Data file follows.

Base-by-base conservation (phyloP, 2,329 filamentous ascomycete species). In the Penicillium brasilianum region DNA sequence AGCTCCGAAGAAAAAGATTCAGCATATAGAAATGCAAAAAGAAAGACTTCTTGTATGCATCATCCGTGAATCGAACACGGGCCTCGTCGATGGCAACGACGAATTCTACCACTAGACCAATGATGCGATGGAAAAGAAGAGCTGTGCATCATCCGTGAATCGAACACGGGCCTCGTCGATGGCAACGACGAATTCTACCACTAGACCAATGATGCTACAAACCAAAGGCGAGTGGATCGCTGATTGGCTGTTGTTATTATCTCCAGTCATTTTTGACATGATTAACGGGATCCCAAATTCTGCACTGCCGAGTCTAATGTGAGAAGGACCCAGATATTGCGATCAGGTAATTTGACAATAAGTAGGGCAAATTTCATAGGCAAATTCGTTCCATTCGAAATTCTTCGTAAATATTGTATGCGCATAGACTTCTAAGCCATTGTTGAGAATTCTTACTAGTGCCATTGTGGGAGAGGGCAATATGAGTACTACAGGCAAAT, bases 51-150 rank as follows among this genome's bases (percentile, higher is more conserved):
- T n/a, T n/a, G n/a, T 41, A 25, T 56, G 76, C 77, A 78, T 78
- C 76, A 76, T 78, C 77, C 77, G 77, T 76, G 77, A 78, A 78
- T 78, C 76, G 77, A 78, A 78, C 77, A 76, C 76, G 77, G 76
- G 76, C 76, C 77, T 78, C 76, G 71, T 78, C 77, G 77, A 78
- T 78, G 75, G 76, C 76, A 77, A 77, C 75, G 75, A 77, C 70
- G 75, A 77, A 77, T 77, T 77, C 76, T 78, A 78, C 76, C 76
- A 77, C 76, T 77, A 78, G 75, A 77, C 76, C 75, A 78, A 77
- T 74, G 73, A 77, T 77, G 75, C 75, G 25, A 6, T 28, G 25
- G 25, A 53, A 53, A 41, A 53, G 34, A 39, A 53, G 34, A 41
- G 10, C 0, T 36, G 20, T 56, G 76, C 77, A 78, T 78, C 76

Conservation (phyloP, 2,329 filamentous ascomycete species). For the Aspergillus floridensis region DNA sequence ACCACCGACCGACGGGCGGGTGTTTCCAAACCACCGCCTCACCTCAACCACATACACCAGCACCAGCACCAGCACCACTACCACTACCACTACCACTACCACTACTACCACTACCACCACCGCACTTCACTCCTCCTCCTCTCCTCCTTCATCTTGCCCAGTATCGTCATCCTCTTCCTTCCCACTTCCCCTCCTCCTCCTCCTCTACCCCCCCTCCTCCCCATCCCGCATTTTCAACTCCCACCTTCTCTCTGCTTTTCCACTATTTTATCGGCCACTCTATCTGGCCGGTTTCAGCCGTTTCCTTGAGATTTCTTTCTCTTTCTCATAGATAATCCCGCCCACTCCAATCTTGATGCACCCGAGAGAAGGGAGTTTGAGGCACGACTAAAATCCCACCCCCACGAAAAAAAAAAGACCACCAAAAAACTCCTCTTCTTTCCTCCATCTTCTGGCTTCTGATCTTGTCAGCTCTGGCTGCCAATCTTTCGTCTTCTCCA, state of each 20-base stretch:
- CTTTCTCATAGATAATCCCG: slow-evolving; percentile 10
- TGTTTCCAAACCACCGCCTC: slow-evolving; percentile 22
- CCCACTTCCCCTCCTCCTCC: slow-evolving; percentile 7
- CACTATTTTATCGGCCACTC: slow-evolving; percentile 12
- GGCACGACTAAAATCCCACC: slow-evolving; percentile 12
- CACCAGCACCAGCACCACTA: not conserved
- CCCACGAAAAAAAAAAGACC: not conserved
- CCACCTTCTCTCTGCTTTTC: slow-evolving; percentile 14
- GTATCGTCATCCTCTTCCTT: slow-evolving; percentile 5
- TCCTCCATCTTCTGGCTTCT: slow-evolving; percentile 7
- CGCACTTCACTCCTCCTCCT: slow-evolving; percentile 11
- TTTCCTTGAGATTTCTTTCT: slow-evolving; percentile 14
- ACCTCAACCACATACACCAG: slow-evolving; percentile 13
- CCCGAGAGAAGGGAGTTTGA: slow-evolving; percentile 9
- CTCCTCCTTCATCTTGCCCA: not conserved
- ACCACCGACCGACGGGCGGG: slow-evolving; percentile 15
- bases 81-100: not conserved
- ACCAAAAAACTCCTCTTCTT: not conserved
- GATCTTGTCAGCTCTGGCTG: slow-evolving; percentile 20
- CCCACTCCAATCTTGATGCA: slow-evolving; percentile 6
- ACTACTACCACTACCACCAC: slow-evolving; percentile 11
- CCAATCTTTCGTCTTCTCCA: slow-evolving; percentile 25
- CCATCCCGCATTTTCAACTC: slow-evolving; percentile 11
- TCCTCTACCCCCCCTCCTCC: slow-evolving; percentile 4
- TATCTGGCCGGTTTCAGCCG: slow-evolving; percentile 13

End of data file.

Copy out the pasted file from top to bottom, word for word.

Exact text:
Base-by-base conservation (phyloP, 2,329 filamentous ascomycete species). In the Penicillium brasilianum region DNA sequence AGCTCCGAAGAAAAAGATTCAGCATATAGAAATGCAAAAAGAAAGACTTCTTGTATGCATCATCCGTGAATCGAACACGGGCCTCGTCGATGGCAACGACGAATTCTACCACTAGACCAATGATGCGATGGAAAAGAAGAGCTGTGCATCATCCGTGAATCGAACACGGGCCTCGTCGATGGCAACGACGAATTCTACCACTAGACCAATGATGCTACAAACCAAAGGCGAGTGGATCGCTGATTGGCTGTTGTTATTATCTCCAGTCATTTTTGACATGATTAACGGGATCCCAAATTCTGCACTGCCGAGTCTAATGTGAGAAGGACCCAGATATTGCGATCAGGTAATTTGACAATAAGTAGGGCAAATTTCATAGGCAAATTCGTTCCATTCGAAATTCTTCGTAAATATTGTATGCGCATAGACTTCTAAGCCATTGTTGAGAATTCTTACTAGTGCCATTGTGGGAGAGGGCAATATGAGTACTACAGGCAAAT, bases 51-150 rank as follows among this genome's bases (percentile, higher is more conserved):
- T n/a, T n/a, G n/a, T 41, A 25, T 56, G 76, C 77, A 78, T 78
- C 76, A 76, T 78, C 77, C 77, G 77, T 76, G 77, A 78, A 78
- T 78, C 76, G 77, A 78, A 78, C 77, A 76, C 76, G 77, G 76
- G 76, C 76, C 77, T 78, C 76, G 71, T 78, C 77, G 77, A 78
- T 78, G 75, G 76, C 76, A 77, A 77, C 75, G 75, A 77, C 70
- G 75, A 77, A 77, T 77, T 77, C 76, T 78, A 78, C 76, C 76
- A 77, C 76, T 77, A 78, G 75, A 77, C 76, C 75, A 78, A 77
- T 74, G 73, A 77, T 77, G 75, C 75, G 25, A 6, T 28, G 25
- G 25, A 53, A 53, A 41, A 53, G 34, A 39, A 53, G 34, A 41
- G 10, C 0, T 36, G 20, T 56, G 76, C 77, A 78, T 78, C 76

Conservation (phyloP, 2,329 filamentous ascomycete species). For the Aspergillus floridensis region DNA sequence ACCACCGACCGACGGGCGGGTGTTTCCAAACCACCGCCTCACCTCAACCACATACACCAGCACCAGCACCAGCACCACTACCACTACCACTACCACTACCACTACTACCACTACCACCACCGCACTTCACTCCTCCTCCTCTCCTCCTTCATCTTGCCCAGTATCGTCATCCTCTTCCTTCCCACTTCCCCTCCTCCTCCTCCTCTACCCCCCCTCCTCCCCATCCCGCATTTTCAACTCCCACCTTCTCTCTGCTTTTCCACTATTTTATCGGCCACTCTATCTGGCCGGTTTCAGCCGTTTCCTTGAGATTTCTTTCTCTTTCTCATAGATAATCCCGCCCACTCCAATCTTGATGCACCCGAGAGAAGGGAGTTTGAGGCACGACTAAAATCCCACCCCCACGAAAAAAAAAAGACCACCAAAAAACTCCTCTTCTTTCCTCCATCTTCTGGCTTCTGATCTTGTCAGCTCTGGCTGCCAATCTTTCGTCTTCTCCA, state of each 20-base stretch:
- CTTTCTCATAGATAATCCCG: slow-evolving; percentile 10
- TGTTTCCAAACCACCGCCTC: slow-evolving; percentile 22
- CCCACTTCCCCTCCTCCTCC: slow-evolving; percentile 7
- CACTATTTTATCGGCCACTC: slow-evolving; percentile 12
- GGCACGACTAAAATCCCACC: slow-evolving; percentile 12
- CACCAGCACCAGCACCACTA: not conserved
- CCCACGAAAAAAAAAAGACC: not conserved
- CCACCTTCTCTCTGCTTTTC: slow-evolving; percentile 14
- GTATCGTCATCCTCTTCCTT: slow-evolving; percentile 5
- TCCTCCATCTTCTGGCTTCT: slow-evolving; percentile 7
- CGCACTTCACTCCTCCTCCT: slow-evolving; percentile 11
- TTTCCTTGAGATTTCTTTCT: slow-evolving; percentile 14
- ACCTCAACCACATACACCAG: slow-evolving; percentile 13
- CCCGAGAGAAGGGAGTTTGA: slow-evolving; percentile 9
- CTCCTCCTTCATCTTGCCCA: not conserved
- ACCACCGACCGACGGGCGGG: slow-evolving; percentile 15
- bases 81-100: not conserved
- ACCAAAAAACTCCTCTTCTT: not conserved
- GATCTTGTCAGCTCTGGCTG: slow-evolving; percentile 20
- CCCACTCCAATCTTGATGCA: slow-evolving; percentile 6
- ACTACTACCACTACCACCAC: slow-evolving; percentile 11
- CCAATCTTTCGTCTTCTCCA: slow-evolving; percentile 25
- CCATCCCGCATTTTCAACTC: slow-evolving; percentile 11
- TCCTCTACCCCCCCTCCTCC: slow-evolving; percentile 4
- TATCTGGCCGGTTTCAGCCG: slow-evolving; percentile 13